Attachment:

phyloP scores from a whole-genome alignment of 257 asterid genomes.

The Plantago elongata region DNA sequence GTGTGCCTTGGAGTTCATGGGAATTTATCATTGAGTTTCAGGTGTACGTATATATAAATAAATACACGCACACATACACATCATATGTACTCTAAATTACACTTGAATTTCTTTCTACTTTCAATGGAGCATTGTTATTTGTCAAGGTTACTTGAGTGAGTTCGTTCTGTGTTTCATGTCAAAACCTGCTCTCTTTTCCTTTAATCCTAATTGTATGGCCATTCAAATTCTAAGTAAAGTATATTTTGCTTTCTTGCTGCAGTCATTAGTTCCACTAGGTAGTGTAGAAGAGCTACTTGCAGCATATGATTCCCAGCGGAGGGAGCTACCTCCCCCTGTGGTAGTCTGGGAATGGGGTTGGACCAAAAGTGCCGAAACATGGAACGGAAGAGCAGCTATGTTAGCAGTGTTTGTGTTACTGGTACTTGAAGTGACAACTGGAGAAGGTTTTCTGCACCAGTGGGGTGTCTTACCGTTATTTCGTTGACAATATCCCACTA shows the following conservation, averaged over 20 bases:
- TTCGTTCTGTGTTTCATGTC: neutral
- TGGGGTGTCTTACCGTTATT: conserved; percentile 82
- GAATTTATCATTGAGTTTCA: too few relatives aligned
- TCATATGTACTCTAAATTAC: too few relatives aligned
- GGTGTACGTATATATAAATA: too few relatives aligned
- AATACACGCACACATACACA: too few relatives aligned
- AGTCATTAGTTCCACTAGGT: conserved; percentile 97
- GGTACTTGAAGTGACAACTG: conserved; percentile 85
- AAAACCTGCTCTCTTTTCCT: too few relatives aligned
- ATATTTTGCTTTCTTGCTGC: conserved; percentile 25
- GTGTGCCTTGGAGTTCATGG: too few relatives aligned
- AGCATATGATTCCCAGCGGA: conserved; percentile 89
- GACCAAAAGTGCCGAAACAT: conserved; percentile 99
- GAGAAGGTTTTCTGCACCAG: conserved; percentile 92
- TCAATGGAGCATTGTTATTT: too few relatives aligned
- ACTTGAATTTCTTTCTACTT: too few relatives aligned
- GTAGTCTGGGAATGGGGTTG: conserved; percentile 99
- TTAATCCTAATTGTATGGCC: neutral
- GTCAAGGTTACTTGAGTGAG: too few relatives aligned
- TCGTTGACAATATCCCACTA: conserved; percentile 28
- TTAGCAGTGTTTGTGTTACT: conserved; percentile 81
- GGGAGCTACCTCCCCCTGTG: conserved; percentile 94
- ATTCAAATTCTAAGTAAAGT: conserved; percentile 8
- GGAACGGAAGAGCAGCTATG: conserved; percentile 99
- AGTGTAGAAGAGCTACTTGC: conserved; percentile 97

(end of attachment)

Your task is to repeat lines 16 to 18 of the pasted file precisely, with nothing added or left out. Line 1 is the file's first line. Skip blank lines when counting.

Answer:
- GAGAAGGTTTTCTGCACCAG: conserved; percentile 92
- TCAATGGAGCATTGTTATTT: too few relatives aligned
- ACTTGAATTTCTTTCTACTT: too few relatives aligned